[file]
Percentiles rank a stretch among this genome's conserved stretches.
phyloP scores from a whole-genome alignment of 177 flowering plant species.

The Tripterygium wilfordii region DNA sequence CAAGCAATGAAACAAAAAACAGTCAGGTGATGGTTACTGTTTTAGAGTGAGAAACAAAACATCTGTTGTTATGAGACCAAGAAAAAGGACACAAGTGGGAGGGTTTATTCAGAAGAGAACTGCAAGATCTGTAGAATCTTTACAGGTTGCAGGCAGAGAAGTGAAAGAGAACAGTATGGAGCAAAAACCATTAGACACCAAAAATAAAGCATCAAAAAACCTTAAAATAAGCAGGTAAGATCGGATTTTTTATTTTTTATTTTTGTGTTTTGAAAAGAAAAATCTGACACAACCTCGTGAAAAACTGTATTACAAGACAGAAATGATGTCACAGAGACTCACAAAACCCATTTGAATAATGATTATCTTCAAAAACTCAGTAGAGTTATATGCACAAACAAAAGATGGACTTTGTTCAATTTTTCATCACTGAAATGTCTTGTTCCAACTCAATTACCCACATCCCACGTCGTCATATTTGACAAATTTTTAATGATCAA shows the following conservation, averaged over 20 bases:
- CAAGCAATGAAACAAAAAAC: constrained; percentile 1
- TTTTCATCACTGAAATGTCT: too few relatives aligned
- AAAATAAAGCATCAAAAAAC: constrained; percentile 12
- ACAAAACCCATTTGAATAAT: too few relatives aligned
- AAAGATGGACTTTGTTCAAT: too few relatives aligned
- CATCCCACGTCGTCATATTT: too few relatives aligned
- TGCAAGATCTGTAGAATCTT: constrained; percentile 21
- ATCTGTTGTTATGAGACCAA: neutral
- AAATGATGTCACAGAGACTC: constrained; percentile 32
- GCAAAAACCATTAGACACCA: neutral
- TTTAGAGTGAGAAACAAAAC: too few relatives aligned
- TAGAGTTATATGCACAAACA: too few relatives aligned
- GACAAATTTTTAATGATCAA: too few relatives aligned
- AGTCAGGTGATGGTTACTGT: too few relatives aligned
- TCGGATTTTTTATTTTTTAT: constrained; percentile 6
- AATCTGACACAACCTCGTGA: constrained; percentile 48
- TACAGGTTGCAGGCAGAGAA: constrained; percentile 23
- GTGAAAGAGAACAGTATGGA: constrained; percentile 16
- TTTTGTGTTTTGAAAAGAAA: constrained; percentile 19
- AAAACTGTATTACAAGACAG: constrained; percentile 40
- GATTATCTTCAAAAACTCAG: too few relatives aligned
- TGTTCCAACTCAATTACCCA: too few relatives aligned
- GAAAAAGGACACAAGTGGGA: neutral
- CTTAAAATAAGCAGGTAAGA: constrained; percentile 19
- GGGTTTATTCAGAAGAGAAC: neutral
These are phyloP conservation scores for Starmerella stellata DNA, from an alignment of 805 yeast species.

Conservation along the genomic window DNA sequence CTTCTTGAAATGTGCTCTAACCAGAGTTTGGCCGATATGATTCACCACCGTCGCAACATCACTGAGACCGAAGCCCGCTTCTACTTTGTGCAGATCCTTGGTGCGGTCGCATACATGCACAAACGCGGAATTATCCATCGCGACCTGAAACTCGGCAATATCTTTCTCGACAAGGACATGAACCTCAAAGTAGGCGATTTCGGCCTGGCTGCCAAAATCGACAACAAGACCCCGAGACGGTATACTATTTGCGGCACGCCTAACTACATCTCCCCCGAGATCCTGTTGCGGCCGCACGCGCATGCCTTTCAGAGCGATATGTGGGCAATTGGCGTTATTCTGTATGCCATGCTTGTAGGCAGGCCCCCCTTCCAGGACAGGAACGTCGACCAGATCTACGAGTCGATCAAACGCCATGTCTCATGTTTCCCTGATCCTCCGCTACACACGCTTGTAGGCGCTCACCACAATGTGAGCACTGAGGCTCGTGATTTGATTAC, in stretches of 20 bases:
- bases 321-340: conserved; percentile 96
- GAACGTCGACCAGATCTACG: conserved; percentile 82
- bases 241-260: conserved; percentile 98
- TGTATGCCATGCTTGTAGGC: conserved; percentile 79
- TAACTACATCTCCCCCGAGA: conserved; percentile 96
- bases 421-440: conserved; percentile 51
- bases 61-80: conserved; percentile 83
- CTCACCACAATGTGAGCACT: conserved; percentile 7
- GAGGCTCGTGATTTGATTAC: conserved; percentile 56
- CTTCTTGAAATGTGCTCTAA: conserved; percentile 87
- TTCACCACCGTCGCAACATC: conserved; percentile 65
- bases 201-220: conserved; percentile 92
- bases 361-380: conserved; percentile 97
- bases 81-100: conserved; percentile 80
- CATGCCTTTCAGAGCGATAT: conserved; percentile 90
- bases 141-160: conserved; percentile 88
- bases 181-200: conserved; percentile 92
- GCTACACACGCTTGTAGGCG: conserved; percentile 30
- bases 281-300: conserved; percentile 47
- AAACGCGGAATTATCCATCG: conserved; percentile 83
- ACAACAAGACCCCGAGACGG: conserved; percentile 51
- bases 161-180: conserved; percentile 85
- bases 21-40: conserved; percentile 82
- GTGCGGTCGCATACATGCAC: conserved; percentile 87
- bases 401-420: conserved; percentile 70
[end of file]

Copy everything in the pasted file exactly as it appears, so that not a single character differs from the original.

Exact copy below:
Percentiles rank a stretch among this genome's conserved stretches.
phyloP scores from a whole-genome alignment of 177 flowering plant species.

The Tripterygium wilfordii region DNA sequence CAAGCAATGAAACAAAAAACAGTCAGGTGATGGTTACTGTTTTAGAGTGAGAAACAAAACATCTGTTGTTATGAGACCAAGAAAAAGGACACAAGTGGGAGGGTTTATTCAGAAGAGAACTGCAAGATCTGTAGAATCTTTACAGGTTGCAGGCAGAGAAGTGAAAGAGAACAGTATGGAGCAAAAACCATTAGACACCAAAAATAAAGCATCAAAAAACCTTAAAATAAGCAGGTAAGATCGGATTTTTTATTTTTTATTTTTGTGTTTTGAAAAGAAAAATCTGACACAACCTCGTGAAAAACTGTATTACAAGACAGAAATGATGTCACAGAGACTCACAAAACCCATTTGAATAATGATTATCTTCAAAAACTCAGTAGAGTTATATGCACAAACAAAAGATGGACTTTGTTCAATTTTTCATCACTGAAATGTCTTGTTCCAACTCAATTACCCACATCCCACGTCGTCATATTTGACAAATTTTTAATGATCAA shows the following conservation, averaged over 20 bases:
- CAAGCAATGAAACAAAAAAC: constrained; percentile 1
- TTTTCATCACTGAAATGTCT: too few relatives aligned
- AAAATAAAGCATCAAAAAAC: constrained; percentile 12
- ACAAAACCCATTTGAATAAT: too few relatives aligned
- AAAGATGGACTTTGTTCAAT: too few relatives aligned
- CATCCCACGTCGTCATATTT: too few relatives aligned
- TGCAAGATCTGTAGAATCTT: constrained; percentile 21
- ATCTGTTGTTATGAGACCAA: neutral
- AAATGATGTCACAGAGACTC: constrained; percentile 32
- GCAAAAACCATTAGACACCA: neutral
- TTTAGAGTGAGAAACAAAAC: too few relatives aligned
- TAGAGTTATATGCACAAACA: too few relatives aligned
- GACAAATTTTTAATGATCAA: too few relatives aligned
- AGTCAGGTGATGGTTACTGT: too few relatives aligned
- TCGGATTTTTTATTTTTTAT: constrained; percentile 6
- AATCTGACACAACCTCGTGA: constrained; percentile 48
- TACAGGTTGCAGGCAGAGAA: constrained; percentile 23
- GTGAAAGAGAACAGTATGGA: constrained; percentile 16
- TTTTGTGTTTTGAAAAGAAA: constrained; percentile 19
- AAAACTGTATTACAAGACAG: constrained; percentile 40
- GATTATCTTCAAAAACTCAG: too few relatives aligned
- TGTTCCAACTCAATTACCCA: too few relatives aligned
- GAAAAAGGACACAAGTGGGA: neutral
- CTTAAAATAAGCAGGTAAGA: constrained; percentile 19
- GGGTTTATTCAGAAGAGAAC: neutral
These are phyloP conservation scores for Starmerella stellata DNA, from an alignment of 805 yeast species.

Conservation along the genomic window DNA sequence CTTCTTGAAATGTGCTCTAACCAGAGTTTGGCCGATATGATTCACCACCGTCGCAACATCACTGAGACCGAAGCCCGCTTCTACTTTGTGCAGATCCTTGGTGCGGTCGCATACATGCACAAACGCGGAATTATCCATCGCGACCTGAAACTCGGCAATATCTTTCTCGACAAGGACATGAACCTCAAAGTAGGCGATTTCGGCCTGGCTGCCAAAATCGACAACAAGACCCCGAGACGGTATACTATTTGCGGCACGCCTAACTACATCTCCCCCGAGATCCTGTTGCGGCCGCACGCGCATGCCTTTCAGAGCGATATGTGGGCAATTGGCGTTATTCTGTATGCCATGCTTGTAGGCAGGCCCCCCTTCCAGGACAGGAACGTCGACCAGATCTACGAGTCGATCAAACGCCATGTCTCATGTTTCCCTGATCCTCCGCTACACACGCTTGTAGGCGCTCACCACAATGTGAGCACTGAGGCTCGTGATTTGATTAC, in stretches of 20 bases:
- bases 321-340: conserved; percentile 96
- GAACGTCGACCAGATCTACG: conserved; percentile 82
- bases 241-260: conserved; percentile 98
- TGTATGCCATGCTTGTAGGC: conserved; percentile 79
- TAACTACATCTCCCCCGAGA: conserved; percentile 96
- bases 421-440: conserved; percentile 51
- bases 61-80: conserved; percentile 83
- CTCACCACAATGTGAGCACT: conserved; percentile 7
- GAGGCTCGTGATTTGATTAC: conserved; percentile 56
- CTTCTTGAAATGTGCTCTAA: conserved; percentile 87
- TTCACCACCGTCGCAACATC: conserved; percentile 65
- bases 201-220: conserved; percentile 92
- bases 361-380: conserved; percentile 97
- bases 81-100: conserved; percentile 80
- CATGCCTTTCAGAGCGATAT: conserved; percentile 90
- bases 141-160: conserved; percentile 88
- bases 181-200: conserved; percentile 92
- GCTACACACGCTTGTAGGCG: conserved; percentile 30
- bases 281-300: conserved; percentile 47
- AAACGCGGAATTATCCATCG: conserved; percentile 83
- ACAACAAGACCCCGAGACGG: conserved; percentile 51
- bases 161-180: conserved; percentile 85
- bases 21-40: conserved; percentile 82
- GTGCGGTCGCATACATGCAC: conserved; percentile 87
- bases 401-420: conserved; percentile 70